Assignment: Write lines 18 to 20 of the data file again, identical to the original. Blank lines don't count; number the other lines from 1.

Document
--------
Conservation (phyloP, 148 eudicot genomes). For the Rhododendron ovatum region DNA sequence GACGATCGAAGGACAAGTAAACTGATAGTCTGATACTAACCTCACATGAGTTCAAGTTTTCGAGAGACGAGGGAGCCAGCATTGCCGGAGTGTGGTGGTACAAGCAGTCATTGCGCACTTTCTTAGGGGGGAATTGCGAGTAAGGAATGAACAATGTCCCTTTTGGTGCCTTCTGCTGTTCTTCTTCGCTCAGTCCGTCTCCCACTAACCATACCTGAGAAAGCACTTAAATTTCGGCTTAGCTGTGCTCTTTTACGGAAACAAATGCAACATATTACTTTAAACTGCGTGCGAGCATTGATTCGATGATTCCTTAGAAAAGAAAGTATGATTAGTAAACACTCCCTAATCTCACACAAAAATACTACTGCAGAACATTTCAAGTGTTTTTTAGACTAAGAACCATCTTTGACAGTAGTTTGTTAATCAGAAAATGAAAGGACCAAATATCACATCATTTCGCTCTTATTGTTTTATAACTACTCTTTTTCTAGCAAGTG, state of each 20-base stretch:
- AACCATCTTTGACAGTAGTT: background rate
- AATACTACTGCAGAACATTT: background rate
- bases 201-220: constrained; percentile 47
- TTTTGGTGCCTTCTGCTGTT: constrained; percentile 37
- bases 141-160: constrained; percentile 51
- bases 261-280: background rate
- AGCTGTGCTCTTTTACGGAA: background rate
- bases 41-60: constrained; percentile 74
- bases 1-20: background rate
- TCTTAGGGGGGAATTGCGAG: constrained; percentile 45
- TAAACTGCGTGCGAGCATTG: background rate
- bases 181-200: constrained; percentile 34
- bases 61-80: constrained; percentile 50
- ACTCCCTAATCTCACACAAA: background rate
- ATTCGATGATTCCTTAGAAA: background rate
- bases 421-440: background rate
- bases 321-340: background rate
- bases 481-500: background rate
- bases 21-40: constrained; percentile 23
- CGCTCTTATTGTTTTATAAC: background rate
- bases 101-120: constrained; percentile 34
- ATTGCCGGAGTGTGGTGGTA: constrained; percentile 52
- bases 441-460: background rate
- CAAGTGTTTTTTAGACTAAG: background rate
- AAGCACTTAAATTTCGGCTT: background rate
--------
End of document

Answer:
- bases 321-340: background rate
- bases 481-500: background rate
- bases 21-40: constrained; percentile 23